But the truth is that it's the Republicans who make more radical proposals. They want to make a break with more than six decades of government policy. During World War II, employers started giving workers health benefits to get around wartime wage controls. Since then, the government has continued to give a tax break for employer-provided health insurance; it isn't taxed, the way wages are.
If they are satisfied with the care they are receiving, why would they want radical change? Because they don’t feel secure that they will be able to keep what they have: “There’s a precariousness to Americans’ contentment with their own health insurance coverage,” the Kaiser Family Foundation reported after looking at a number of polls at the end of last year. “Among the insured, six in ten are at least somewhat worried about being able to afford the cost of their health insurance over the next few years, and nearly as many (56 percent) said they worry that by losing a job, they or their family might be left without coverage.”
This, then, is why so many Americans want universal health care: it would guarantee that they and their families would always be covered.
Avastin is one of Genentech’s blockbuster cancer drugs. It treats patients with colon and lung cancer and is being studied worldwide in about 300 clinical trials for more than 20 tumor types. But Avastin is also in the offices of eye doctors across the country, where it is being used to treat a major cause of vision loss, called neovascular age-related macular degeneration, or AMD.
The company’s superstar drug is going head-to-head with a drug called Lucentis that was approved last year by the U.S. Food and Drug Administration for AMD. Lucentis is also owned by Genentech. The quandary is more than just two drugs that could potentially be used to fight the same eye disease. Lucentis costs about $2,000 per monthly dosage; Avastin could cost about $40.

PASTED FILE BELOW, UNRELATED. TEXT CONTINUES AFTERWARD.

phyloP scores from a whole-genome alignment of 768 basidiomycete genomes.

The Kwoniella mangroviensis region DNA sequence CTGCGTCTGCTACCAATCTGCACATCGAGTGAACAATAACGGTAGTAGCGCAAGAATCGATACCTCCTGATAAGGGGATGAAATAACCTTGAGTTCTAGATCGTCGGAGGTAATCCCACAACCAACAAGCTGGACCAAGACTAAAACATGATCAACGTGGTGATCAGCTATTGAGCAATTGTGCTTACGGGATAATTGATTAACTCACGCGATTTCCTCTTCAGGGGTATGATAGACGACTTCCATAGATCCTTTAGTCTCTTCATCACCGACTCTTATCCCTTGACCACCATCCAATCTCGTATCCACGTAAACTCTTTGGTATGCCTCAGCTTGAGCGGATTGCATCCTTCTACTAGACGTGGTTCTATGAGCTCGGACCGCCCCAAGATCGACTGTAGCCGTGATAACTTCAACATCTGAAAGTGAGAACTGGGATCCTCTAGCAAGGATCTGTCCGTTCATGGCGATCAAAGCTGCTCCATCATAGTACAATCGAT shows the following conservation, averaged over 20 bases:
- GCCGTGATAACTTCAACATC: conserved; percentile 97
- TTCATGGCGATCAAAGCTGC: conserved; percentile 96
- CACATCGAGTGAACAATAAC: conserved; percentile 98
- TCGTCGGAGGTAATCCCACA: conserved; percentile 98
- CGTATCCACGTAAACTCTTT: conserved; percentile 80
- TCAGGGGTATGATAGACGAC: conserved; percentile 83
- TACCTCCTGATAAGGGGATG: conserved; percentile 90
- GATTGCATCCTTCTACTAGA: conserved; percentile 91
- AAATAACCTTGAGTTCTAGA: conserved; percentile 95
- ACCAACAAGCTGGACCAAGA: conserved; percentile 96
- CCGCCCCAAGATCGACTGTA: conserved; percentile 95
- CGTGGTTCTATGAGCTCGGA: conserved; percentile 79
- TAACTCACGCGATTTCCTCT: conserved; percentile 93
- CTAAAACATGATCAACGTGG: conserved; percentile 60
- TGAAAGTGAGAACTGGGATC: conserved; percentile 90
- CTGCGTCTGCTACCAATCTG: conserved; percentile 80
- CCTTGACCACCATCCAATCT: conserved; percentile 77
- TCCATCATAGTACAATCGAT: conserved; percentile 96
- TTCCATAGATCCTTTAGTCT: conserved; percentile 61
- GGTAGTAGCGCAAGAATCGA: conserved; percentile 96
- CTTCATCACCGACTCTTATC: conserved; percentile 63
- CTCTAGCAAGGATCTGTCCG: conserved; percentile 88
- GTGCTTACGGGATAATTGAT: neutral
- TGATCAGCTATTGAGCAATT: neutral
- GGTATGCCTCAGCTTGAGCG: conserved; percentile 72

I was laid off last year during the first "redeployment" layoff. We were initially told that we were being "redeployed" and needed to find a new position within 30 days. There was no answer to my "Or else what?" question. At the end of those 30 days we were told that we were now part of a “resource action”. We had to find a new position within IBM within the next 30 days (a total “grace period” of 60 days) or be laid off.
The resource action paperwork specified my separation date. All of the paperwork, benefits, etc. involved with my “IBM divorce” were based on my official separation date. The dates that I was notified of the redeployment and later of the resource action had no significance. -Divorced From IBM-
Alliance reply: There was a point, in the early days (2002) of the new company (EIT), that many were interested in forming a union to protect the EI workers jobs; after the first layoff of EI workers, two weeks after the ink was dry on the contracts between IBM and EIT. That interest waned quickly, because of fear, intimidation and continued layoffs over the next 3 years. The pro-union workers gave up. IBM'ers that are still employed there (for IBM) have seen a dramatic change occur right before their eyes. It is proof that if you don't do anything, it doesn't help.
Alliance Reply: Here's a better idea...YOU should send the comment sections' to Sam and Randy, et al. Get others to do the same. Since they are not legally allowed to 'spy' on this web site; sending them the comments would be the best thing to do. Seems like some of the visitors to this board should have their email address, right?